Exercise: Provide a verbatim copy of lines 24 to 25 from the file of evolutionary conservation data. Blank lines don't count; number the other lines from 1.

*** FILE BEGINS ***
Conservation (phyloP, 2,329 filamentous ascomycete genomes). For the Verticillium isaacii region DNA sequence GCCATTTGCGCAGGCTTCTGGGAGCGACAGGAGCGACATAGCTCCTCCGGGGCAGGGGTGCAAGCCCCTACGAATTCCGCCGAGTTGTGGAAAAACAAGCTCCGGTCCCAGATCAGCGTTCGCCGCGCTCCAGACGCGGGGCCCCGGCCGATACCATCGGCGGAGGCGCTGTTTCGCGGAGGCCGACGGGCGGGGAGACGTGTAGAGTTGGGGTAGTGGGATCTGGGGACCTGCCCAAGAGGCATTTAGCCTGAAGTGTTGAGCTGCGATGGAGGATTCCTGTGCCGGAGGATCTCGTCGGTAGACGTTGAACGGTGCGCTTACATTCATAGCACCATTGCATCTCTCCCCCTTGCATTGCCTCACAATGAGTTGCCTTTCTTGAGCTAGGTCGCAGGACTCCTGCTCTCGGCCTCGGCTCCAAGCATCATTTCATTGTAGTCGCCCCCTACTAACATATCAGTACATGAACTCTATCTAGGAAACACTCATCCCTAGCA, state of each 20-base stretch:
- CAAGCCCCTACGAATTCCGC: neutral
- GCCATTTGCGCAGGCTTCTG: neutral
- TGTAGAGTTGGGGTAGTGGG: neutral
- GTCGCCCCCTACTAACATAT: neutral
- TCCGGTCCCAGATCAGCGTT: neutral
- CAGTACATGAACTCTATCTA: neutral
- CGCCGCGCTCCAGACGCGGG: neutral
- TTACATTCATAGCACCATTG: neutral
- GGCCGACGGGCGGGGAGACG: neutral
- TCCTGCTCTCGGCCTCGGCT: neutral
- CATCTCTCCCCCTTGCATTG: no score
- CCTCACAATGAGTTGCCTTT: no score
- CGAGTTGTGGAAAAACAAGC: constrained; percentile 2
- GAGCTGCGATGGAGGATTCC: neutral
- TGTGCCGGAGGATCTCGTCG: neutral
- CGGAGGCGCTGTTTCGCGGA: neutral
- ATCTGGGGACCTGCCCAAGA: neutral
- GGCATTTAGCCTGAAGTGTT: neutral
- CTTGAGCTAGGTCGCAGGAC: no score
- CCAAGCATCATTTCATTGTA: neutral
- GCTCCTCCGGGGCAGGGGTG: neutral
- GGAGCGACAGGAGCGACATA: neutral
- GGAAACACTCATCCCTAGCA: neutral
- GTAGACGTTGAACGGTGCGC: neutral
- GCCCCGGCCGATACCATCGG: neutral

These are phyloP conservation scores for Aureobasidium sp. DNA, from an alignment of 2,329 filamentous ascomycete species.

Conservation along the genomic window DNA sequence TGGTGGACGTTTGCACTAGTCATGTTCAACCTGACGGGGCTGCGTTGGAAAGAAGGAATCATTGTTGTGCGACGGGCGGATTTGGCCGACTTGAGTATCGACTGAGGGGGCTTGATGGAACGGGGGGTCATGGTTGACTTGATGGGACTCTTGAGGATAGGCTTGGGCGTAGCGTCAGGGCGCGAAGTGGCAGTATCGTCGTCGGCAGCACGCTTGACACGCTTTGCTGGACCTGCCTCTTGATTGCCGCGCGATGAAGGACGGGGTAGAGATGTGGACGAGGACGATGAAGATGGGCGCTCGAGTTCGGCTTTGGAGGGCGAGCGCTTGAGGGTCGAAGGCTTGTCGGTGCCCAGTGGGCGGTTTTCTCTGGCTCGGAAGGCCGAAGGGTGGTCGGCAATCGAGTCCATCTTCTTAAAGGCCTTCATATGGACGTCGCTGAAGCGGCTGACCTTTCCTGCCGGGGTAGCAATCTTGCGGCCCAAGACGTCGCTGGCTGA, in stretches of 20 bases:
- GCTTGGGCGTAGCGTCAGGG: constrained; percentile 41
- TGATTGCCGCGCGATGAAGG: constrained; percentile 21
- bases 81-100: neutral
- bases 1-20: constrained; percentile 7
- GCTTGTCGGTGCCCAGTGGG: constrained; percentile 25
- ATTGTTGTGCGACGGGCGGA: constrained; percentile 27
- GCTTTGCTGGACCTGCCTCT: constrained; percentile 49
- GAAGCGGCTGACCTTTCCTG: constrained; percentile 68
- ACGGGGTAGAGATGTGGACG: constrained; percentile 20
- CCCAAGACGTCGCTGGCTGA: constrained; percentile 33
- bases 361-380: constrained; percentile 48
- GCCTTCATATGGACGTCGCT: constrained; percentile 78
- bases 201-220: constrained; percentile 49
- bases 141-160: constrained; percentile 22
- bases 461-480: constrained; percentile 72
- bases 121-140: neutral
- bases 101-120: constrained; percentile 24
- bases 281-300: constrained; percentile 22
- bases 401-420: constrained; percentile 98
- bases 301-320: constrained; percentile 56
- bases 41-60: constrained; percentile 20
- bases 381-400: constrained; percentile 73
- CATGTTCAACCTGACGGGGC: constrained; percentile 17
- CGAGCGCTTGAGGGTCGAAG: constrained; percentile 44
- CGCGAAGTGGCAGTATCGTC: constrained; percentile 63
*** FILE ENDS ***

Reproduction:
- GGAAACACTCATCCCTAGCA: neutral
- GTAGACGTTGAACGGTGCGC: neutral